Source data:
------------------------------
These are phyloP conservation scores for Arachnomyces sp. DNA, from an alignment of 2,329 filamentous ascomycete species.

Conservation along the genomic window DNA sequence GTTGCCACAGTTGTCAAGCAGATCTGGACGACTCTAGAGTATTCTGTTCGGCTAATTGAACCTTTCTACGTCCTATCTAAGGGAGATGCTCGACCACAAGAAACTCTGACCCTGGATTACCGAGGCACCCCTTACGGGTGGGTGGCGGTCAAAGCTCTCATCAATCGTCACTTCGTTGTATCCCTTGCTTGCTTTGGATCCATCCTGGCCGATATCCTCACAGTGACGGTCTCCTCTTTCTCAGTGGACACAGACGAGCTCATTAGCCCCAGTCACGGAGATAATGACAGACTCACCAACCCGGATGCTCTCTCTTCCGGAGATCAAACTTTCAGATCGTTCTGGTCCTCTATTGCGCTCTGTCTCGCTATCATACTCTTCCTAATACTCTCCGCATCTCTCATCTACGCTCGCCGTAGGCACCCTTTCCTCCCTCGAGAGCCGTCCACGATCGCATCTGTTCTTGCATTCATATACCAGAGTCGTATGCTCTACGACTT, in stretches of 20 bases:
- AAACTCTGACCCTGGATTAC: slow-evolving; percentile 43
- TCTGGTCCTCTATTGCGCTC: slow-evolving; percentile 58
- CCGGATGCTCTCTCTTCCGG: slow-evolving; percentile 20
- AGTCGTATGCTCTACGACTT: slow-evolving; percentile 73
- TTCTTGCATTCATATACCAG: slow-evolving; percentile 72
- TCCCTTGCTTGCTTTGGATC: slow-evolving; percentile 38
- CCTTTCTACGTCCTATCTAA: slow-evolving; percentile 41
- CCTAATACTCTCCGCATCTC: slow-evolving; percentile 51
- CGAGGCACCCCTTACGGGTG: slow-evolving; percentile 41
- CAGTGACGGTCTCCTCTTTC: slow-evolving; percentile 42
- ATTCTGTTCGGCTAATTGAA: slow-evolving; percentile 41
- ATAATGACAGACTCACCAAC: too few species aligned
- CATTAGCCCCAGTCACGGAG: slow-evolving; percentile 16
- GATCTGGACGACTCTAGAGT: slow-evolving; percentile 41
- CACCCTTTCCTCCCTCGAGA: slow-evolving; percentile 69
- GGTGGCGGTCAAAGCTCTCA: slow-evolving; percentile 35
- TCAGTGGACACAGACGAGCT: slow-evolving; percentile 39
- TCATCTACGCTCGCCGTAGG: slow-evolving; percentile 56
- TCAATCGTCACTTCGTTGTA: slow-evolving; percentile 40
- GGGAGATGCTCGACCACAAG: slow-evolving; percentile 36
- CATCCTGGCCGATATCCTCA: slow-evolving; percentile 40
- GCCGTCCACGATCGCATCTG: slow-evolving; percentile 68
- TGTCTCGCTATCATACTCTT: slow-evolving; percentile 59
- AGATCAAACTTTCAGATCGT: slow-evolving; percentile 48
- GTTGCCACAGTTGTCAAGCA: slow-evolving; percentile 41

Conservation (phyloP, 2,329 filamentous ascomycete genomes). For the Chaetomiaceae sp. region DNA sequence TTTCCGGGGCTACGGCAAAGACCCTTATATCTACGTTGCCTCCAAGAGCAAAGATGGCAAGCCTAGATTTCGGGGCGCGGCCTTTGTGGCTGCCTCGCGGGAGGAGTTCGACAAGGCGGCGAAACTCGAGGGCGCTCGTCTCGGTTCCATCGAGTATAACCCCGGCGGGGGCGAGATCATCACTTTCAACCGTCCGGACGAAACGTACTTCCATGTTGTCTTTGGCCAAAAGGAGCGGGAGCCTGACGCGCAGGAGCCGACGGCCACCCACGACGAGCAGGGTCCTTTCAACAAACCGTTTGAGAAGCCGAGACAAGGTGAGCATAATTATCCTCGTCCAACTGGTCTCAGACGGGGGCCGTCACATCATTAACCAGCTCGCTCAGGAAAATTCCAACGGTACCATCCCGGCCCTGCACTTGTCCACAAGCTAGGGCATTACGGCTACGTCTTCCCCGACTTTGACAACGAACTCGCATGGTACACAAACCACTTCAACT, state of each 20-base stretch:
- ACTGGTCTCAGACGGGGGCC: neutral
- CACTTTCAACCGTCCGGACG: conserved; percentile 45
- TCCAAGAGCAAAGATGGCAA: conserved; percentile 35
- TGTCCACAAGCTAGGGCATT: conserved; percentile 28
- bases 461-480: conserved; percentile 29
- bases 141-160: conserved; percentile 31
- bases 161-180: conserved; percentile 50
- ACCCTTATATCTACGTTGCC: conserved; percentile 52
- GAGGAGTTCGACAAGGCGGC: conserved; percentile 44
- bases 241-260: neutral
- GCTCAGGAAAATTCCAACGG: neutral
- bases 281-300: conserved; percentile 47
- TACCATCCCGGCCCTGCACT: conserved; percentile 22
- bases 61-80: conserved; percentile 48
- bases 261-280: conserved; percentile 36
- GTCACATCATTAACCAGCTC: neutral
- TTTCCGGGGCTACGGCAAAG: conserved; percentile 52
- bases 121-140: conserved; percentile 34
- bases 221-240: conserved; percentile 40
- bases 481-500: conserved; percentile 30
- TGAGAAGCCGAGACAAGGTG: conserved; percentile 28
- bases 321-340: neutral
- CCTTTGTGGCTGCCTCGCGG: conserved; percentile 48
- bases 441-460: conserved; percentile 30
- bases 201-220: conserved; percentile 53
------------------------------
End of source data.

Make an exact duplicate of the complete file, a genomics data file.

These are phyloP conservation scores for Arachnomyces sp. DNA, from an alignment of 2,329 filamentous ascomycete species.

Conservation along the genomic window DNA sequence GTTGCCACAGTTGTCAAGCAGATCTGGACGACTCTAGAGTATTCTGTTCGGCTAATTGAACCTTTCTACGTCCTATCTAAGGGAGATGCTCGACCACAAGAAACTCTGACCCTGGATTACCGAGGCACCCCTTACGGGTGGGTGGCGGTCAAAGCTCTCATCAATCGTCACTTCGTTGTATCCCTTGCTTGCTTTGGATCCATCCTGGCCGATATCCTCACAGTGACGGTCTCCTCTTTCTCAGTGGACACAGACGAGCTCATTAGCCCCAGTCACGGAGATAATGACAGACTCACCAACCCGGATGCTCTCTCTTCCGGAGATCAAACTTTCAGATCGTTCTGGTCCTCTATTGCGCTCTGTCTCGCTATCATACTCTTCCTAATACTCTCCGCATCTCTCATCTACGCTCGCCGTAGGCACCCTTTCCTCCCTCGAGAGCCGTCCACGATCGCATCTGTTCTTGCATTCATATACCAGAGTCGTATGCTCTACGACTT, in stretches of 20 bases:
- AAACTCTGACCCTGGATTAC: slow-evolving; percentile 43
- TCTGGTCCTCTATTGCGCTC: slow-evolving; percentile 58
- CCGGATGCTCTCTCTTCCGG: slow-evolving; percentile 20
- AGTCGTATGCTCTACGACTT: slow-evolving; percentile 73
- TTCTTGCATTCATATACCAG: slow-evolving; percentile 72
- TCCCTTGCTTGCTTTGGATC: slow-evolving; percentile 38
- CCTTTCTACGTCCTATCTAA: slow-evolving; percentile 41
- CCTAATACTCTCCGCATCTC: slow-evolving; percentile 51
- CGAGGCACCCCTTACGGGTG: slow-evolving; percentile 41
- CAGTGACGGTCTCCTCTTTC: slow-evolving; percentile 42
- ATTCTGTTCGGCTAATTGAA: slow-evolving; percentile 41
- ATAATGACAGACTCACCAAC: too few species aligned
- CATTAGCCCCAGTCACGGAG: slow-evolving; percentile 16
- GATCTGGACGACTCTAGAGT: slow-evolving; percentile 41
- CACCCTTTCCTCCCTCGAGA: slow-evolving; percentile 69
- GGTGGCGGTCAAAGCTCTCA: slow-evolving; percentile 35
- TCAGTGGACACAGACGAGCT: slow-evolving; percentile 39
- TCATCTACGCTCGCCGTAGG: slow-evolving; percentile 56
- TCAATCGTCACTTCGTTGTA: slow-evolving; percentile 40
- GGGAGATGCTCGACCACAAG: slow-evolving; percentile 36
- CATCCTGGCCGATATCCTCA: slow-evolving; percentile 40
- GCCGTCCACGATCGCATCTG: slow-evolving; percentile 68
- TGTCTCGCTATCATACTCTT: slow-evolving; percentile 59
- AGATCAAACTTTCAGATCGT: slow-evolving; percentile 48
- GTTGCCACAGTTGTCAAGCA: slow-evolving; percentile 41

Conservation (phyloP, 2,329 filamentous ascomycete genomes). For the Chaetomiaceae sp. region DNA sequence TTTCCGGGGCTACGGCAAAGACCCTTATATCTACGTTGCCTCCAAGAGCAAAGATGGCAAGCCTAGATTTCGGGGCGCGGCCTTTGTGGCTGCCTCGCGGGAGGAGTTCGACAAGGCGGCGAAACTCGAGGGCGCTCGTCTCGGTTCCATCGAGTATAACCCCGGCGGGGGCGAGATCATCACTTTCAACCGTCCGGACGAAACGTACTTCCATGTTGTCTTTGGCCAAAAGGAGCGGGAGCCTGACGCGCAGGAGCCGACGGCCACCCACGACGAGCAGGGTCCTTTCAACAAACCGTTTGAGAAGCCGAGACAAGGTGAGCATAATTATCCTCGTCCAACTGGTCTCAGACGGGGGCCGTCACATCATTAACCAGCTCGCTCAGGAAAATTCCAACGGTACCATCCCGGCCCTGCACTTGTCCACAAGCTAGGGCATTACGGCTACGTCTTCCCCGACTTTGACAACGAACTCGCATGGTACACAAACCACTTCAACT, state of each 20-base stretch:
- ACTGGTCTCAGACGGGGGCC: neutral
- CACTTTCAACCGTCCGGACG: conserved; percentile 45
- TCCAAGAGCAAAGATGGCAA: conserved; percentile 35
- TGTCCACAAGCTAGGGCATT: conserved; percentile 28
- bases 461-480: conserved; percentile 29
- bases 141-160: conserved; percentile 31
- bases 161-180: conserved; percentile 50
- ACCCTTATATCTACGTTGCC: conserved; percentile 52
- GAGGAGTTCGACAAGGCGGC: conserved; percentile 44
- bases 241-260: neutral
- GCTCAGGAAAATTCCAACGG: neutral
- bases 281-300: conserved; percentile 47
- TACCATCCCGGCCCTGCACT: conserved; percentile 22
- bases 61-80: conserved; percentile 48
- bases 261-280: conserved; percentile 36
- GTCACATCATTAACCAGCTC: neutral
- TTTCCGGGGCTACGGCAAAG: conserved; percentile 52
- bases 121-140: conserved; percentile 34
- bases 221-240: conserved; percentile 40
- bases 481-500: conserved; percentile 30
- TGAGAAGCCGAGACAAGGTG: conserved; percentile 28
- bases 321-340: neutral
- CCTTTGTGGCTGCCTCGCGG: conserved; percentile 48
- bases 441-460: conserved; percentile 30
- bases 201-220: conserved; percentile 53